The petitioners contend that the transaction, of which the assumption was a part, was a nontaxable transaction within the meaning of section 351 of the Internal Revenue Code of 1954, and that, therefore, the respondent's determination was erroneous. The respondent contends that the transaction does not fall within section 351 of the Code. He contends, alternatively, that if it does, the liability assumed is to be considered as money received by Partnership on the exchange under section 357 of the Code, and that, therefore, gain should be recognized to that extent, pursuant to section 351(b) of the Code, it being his position that the principal purpose in carrying out the transaction in the form adopted and in arranging for the assumption of the liability was a purpose to avoid tax on the exchange, and that the petitioners have failed to prove the contrary by the clear preponderance of the evidence. The petitioners in turn contend that the purpose of the transaction, including the assumption, was not a purpose to avoid tax on the exchange and that the purpose was a bona fide business purpose. In the alternative, the petitioners contend that in any event any gain which might be recognized on the exchange is long-term capital gain.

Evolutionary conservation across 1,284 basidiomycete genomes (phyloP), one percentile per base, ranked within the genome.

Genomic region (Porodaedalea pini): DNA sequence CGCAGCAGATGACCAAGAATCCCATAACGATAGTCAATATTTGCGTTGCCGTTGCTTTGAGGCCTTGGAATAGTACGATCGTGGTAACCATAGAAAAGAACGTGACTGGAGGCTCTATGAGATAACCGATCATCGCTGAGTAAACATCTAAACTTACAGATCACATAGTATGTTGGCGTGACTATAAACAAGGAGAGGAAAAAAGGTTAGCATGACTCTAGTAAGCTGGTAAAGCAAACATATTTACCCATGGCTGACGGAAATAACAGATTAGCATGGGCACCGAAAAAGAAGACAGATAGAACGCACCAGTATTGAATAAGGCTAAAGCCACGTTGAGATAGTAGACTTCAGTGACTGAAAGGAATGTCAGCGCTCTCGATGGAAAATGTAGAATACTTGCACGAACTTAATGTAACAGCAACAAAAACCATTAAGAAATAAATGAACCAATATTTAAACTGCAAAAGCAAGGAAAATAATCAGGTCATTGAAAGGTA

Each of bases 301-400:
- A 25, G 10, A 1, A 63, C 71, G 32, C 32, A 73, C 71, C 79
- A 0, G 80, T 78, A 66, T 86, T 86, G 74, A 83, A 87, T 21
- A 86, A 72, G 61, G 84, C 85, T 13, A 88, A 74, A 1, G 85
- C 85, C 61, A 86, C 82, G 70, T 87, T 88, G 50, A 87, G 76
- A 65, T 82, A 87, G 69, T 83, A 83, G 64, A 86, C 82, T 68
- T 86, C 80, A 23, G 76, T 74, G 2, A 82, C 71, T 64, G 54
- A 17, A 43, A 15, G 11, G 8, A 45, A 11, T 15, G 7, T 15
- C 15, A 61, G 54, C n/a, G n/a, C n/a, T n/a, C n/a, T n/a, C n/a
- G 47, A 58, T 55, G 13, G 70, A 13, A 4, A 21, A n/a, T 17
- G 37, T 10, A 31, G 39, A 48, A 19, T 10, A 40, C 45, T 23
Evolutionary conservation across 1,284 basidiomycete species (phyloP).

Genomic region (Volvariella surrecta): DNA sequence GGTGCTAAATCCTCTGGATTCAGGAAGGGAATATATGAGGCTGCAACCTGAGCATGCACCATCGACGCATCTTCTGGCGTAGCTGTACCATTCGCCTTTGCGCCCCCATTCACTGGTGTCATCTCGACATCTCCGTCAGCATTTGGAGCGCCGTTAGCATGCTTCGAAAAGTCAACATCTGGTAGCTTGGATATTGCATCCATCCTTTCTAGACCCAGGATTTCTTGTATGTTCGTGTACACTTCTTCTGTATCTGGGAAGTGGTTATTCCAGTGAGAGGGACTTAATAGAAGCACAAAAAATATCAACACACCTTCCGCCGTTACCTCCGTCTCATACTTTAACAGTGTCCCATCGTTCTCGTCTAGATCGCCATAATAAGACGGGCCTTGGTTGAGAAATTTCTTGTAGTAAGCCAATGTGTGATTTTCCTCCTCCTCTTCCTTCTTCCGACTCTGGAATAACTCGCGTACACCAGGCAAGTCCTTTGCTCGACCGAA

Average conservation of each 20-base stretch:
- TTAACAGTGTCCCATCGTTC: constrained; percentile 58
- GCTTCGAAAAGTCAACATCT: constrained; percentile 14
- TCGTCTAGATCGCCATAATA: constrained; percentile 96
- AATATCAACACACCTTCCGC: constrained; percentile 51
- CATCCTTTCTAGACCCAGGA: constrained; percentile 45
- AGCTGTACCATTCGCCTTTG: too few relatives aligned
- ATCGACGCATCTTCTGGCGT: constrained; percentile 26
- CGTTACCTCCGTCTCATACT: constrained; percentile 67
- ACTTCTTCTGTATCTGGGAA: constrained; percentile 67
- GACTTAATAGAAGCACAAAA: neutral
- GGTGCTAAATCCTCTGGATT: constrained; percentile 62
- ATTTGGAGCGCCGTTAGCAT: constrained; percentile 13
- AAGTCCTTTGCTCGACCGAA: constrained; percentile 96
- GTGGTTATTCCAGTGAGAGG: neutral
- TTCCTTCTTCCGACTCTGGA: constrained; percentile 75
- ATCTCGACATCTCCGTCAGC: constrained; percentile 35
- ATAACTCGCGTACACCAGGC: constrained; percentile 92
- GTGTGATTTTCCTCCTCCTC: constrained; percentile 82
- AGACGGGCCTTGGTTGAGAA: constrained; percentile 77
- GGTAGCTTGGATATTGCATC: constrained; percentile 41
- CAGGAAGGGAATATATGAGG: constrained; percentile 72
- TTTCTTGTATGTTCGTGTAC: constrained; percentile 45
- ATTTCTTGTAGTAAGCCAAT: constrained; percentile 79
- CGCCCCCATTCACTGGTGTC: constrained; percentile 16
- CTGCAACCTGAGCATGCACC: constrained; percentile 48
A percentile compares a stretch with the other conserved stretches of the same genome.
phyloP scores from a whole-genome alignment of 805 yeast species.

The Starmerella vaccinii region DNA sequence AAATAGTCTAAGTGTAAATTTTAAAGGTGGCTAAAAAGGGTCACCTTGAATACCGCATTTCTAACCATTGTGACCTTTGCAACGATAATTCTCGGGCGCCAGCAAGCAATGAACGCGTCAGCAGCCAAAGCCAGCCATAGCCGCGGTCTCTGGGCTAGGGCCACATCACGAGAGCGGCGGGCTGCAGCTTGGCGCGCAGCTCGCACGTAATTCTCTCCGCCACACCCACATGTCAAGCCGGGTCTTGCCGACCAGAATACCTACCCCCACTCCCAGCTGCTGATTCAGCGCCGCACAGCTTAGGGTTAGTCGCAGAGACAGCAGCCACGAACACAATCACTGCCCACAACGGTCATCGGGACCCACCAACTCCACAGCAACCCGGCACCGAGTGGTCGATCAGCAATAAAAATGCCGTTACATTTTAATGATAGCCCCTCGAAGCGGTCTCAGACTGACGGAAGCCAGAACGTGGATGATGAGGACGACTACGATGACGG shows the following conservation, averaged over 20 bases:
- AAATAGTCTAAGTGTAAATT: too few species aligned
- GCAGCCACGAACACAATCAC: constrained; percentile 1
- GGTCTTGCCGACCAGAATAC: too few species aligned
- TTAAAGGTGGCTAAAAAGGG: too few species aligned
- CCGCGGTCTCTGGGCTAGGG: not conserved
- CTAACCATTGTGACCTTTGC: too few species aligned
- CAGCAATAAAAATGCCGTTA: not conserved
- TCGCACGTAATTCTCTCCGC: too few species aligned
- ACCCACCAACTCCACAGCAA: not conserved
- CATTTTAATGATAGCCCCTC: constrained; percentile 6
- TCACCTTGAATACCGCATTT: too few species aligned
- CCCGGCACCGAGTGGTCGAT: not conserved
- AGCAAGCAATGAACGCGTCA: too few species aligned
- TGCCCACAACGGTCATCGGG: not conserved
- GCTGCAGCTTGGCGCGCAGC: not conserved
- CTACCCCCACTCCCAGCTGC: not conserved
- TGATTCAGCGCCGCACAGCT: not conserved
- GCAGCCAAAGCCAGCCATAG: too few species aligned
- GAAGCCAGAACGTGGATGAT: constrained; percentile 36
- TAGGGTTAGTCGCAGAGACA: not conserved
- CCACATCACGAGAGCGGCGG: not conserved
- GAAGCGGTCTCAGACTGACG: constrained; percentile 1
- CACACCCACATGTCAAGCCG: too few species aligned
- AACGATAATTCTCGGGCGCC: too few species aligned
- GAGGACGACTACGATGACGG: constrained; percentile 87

SEC. 351. TRANSFER TO CORPORATION CONTROLLED BY TRANSFEROR.(a) GENERAL RULE.— No gain or loss shall be recognized if property is transferred to a corporation by one or more persons solely in exchange for stock or securities in such corporation and immediately after the exchange such person or persons are in control (as defined in section 368(c)) of the corporation. For purposes of this section, stock or securities issued for services shall not be considered as issued in return for property.(b) RECEIPT OF PROPERTY.— If subsection (a) would apply to an exchange but for the fact that there is received, in addition to the stock or securities permitted to be received under subsection (a), other property or money, then—(1) gain (if any) to such recipient shall be recognized, but not in excess of—(A) the amount of money received, plus(B) the fair market value of such other property received; and(2) no loss to such recipient shall be recognized.